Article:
New Year’s Eve is a special time. In different parts of the world, there are many different and amazing ways to celebrate it. For us, the most familiar traditions were the opportunity to get together, enjoy the fireworks and enjoy the luxuriously laid table, which has both good food and champagne. Of course, to this is added a joyful mood, and warm wishes in honor of the coming year.
The custom of making New Year’s promises has become a kind of tradition – for example, to leave some bad habits in the past year and start the new year with a clean slate. The New Year is just the time when people take stock of the past and set goals for the future.
The ancient Estonians also celebrated the first day of the New Year.
Ancient Estonians believed that everything done at the time of the change of the year, has a strong impact on life in the beginning of the year. Therefore, we tried to guarantee a good harvest and offspring of livestock in the New year with the help of New Year customs. Straw was brought into the room and scattered on the floor – the adults could comfortably stretch out on the floor and talk slowly, while the young people played and had fun. New Year’s blood “koloboks“ were served on the table, and wonderful games were played. They were waiting for a New Year’s goat, which was usually portrayed by village boys. They tried to predict the future, for example, they cast happiness out of wax. These customs have not been forgotten in our days.
In Japan, New Year’s Eve is the most important holiday.
If we often celebrate the New Year almost in the same way as Christmas, then, for example, in Japan, New Year’s Eve is the most important holiday. They prepare for it especially carefully: they prepare traditional Japanese dishes, and they make so many of them that they will last until January 3.
Children are especially happy, because on the occasion of New Year’s holidays they receive gifts from relatives. In most cases – this is a greeting card, inside which there is a small amount of pocket money. In general, in Japan, New Year greeting cards are sent out in huge numbers, and everyone carefully monitors that they fall into the hands of friends and relatives on January 1. Gambling is played in Greece.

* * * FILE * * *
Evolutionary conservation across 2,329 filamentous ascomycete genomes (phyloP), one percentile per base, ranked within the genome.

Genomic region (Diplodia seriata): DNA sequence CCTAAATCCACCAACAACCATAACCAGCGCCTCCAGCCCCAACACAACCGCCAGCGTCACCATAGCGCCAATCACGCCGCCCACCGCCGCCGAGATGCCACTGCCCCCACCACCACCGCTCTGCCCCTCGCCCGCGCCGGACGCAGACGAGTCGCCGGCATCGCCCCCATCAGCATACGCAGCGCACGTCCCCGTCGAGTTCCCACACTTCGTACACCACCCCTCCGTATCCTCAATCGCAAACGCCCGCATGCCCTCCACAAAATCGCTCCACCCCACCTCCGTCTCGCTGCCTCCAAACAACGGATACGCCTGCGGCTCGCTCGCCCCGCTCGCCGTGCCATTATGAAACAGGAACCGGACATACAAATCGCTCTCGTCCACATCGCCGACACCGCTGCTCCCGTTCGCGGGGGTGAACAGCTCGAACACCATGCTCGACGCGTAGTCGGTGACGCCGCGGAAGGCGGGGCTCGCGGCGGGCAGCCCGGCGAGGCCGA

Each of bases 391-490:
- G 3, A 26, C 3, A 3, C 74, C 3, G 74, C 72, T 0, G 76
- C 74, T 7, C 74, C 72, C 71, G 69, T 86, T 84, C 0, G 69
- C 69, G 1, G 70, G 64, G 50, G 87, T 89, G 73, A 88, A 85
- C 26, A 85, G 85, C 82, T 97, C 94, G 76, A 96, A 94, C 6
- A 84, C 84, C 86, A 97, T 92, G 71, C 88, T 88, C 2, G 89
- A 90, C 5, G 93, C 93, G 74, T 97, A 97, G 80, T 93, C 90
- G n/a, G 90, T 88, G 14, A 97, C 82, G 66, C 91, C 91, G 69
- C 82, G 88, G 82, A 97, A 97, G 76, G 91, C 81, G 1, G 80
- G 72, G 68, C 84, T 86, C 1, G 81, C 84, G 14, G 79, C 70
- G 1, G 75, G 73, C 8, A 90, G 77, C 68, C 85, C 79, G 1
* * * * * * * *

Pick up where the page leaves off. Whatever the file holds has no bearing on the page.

The Greeks like to celebrate the New Year by gambling. All over the country, they play cards and dice, play in cafes and just at home. A silver or gold coin is baked in the pie – it is believed that the person who found it will be very lucky next year.
The Spaniards eat grapes, and the Dutch burn Christmas trees.
The Spanish ritual of seeing off the old year involves eating twelve grapes at midnight. This action represents happiness in each of the twelve months of the coming year.
The Dutch custom is to build bonfires of Christmas trees in the streets, set them on fire, and also arrange fireworks. In the fire, all the old, the past, is burned, and the new, which is born, is also welcomed with fire.
In China, the New Year begins at a different time.
According to the Chinese calendar, the New Year begins on the second full moon after the winter solstice and therefore usually falls on the end of January or the beginning of February. New Year for the Chinese is a family event that they want to celebrate in the company of relatives. As with us, the ancient customs there have remained in the background, but the Chinese people still clearly follow the tradition of spending time with their family.
Still, so that the ancestors and their customs are not completely forgotten, the tradition of eating dumplings on the occasion of the New Year is alive in Northern China. The same thing is done in the south, but there they are prepared as a dessert. The ritual eating of dumplings symbolizes for the Chinese the reunion with their ancestors. New Year is a holiday and a special event, probably in all countries and cultures. Traditions, of course, differ, but the New Year’s holiday is celebrated everywhere-both at the state level and in the circle of relatives and close people. This is the symbolic beginning of a new life, which brings new ideas, opportunities and hope.